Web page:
Supriya Dwivedi (Global News) on open secrets: “Don’t get me wrong, I think it’s commendable that several members of Brown’s senior staff resigned within minutes of Brown’s monstrosity of a presser, but the reality is that a man like Brown should never have risen to the ranks of leader, and one has to wonder who around him knew what and when. This is only compounded by the fact that one of his own staffers who resigned last night was himself subject to very public sexual misconduct allegations.”
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The New York Times is reporting that U.S. President Donald Trump ordered his White House lawyers to fire Special Counsel Robert Mueller in June, 2017, but ultimately backed off when the counsel threatened to quit rather than carry out the request. Later during the summer, Mr. Trump, his lawyer John Down and adviser Kellyanne Conway all denied that Mr. Trump had considered firing Mr. Mueller. Here’s a brief timeline of events on Mr. Trump’s relationship with the law since assuming office (courtesy of Washington Post reporter Mark Berman and Atlantic reporter Natasha Bertrand): Fired acting attorney-general Sally Yates, asked then FBI director James Comey for his loyalty, asked Mr. Comey to drop the FBI’s probe of former national security adviser Michael Flynn (who has since pled guilty to lying to the FBI), fired Mr. Comey, told Attorney-General Jeff Sessions not to recuse himself from the Russia investigation, told Republican senators to end their probe and tried to fire Mr. Mueller.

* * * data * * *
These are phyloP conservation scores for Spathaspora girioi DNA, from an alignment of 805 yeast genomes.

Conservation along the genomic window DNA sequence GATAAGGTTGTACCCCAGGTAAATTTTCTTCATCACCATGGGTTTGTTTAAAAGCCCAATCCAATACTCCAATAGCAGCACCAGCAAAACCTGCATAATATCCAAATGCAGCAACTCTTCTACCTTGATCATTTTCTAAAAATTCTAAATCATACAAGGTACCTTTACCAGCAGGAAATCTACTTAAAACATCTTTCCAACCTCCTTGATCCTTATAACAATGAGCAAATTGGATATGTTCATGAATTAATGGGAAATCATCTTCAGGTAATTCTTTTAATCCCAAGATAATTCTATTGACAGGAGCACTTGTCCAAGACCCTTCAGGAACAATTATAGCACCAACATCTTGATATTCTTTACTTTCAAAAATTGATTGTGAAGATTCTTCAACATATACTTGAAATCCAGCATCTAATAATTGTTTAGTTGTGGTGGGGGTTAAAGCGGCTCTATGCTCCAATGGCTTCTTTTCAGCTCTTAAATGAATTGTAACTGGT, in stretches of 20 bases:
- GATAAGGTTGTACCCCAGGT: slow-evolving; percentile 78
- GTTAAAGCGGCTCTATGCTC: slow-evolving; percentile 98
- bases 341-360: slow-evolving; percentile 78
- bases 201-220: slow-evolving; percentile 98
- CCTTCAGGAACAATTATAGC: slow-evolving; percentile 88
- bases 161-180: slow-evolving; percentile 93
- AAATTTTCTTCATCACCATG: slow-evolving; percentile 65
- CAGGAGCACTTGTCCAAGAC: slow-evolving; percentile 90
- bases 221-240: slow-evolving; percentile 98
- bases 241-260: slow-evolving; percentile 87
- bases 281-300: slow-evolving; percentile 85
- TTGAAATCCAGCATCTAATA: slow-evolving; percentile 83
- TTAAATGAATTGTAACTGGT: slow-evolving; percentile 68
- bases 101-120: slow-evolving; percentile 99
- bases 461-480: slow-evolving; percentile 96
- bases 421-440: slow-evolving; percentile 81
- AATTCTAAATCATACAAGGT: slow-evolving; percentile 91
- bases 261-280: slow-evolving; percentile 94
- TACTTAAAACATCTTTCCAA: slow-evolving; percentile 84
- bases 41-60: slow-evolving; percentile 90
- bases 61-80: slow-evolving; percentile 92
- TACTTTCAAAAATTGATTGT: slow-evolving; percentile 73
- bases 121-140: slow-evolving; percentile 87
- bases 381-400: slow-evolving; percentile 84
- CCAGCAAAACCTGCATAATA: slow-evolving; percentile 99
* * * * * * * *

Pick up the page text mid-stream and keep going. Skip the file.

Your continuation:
South African President Jacob Zuma‘spower is fading and investigators are moving closer in their probe of his relationships with wealthy businessmen. Mr. Zuma’s term runs through mid-2019 but signs are emerging that he will be pushed out amid allegations of corruption. The Globe’s Africa correspondent Geoffrey York reports that the new leader of the ruling African National Congress Party is assuming control of the instruments of power and has turned his sights on cleaning up corruption and mismanagement.
Turkey and the U.S. are NATO allies, but the former is threatening the latter that if it doesn’t end support for Kurdish YPG fighters it could risk a confrontation of ground troops in Syria. It has been a week since Turkey launched Operation “Olive Branch,” an incursion into northwestern Syria.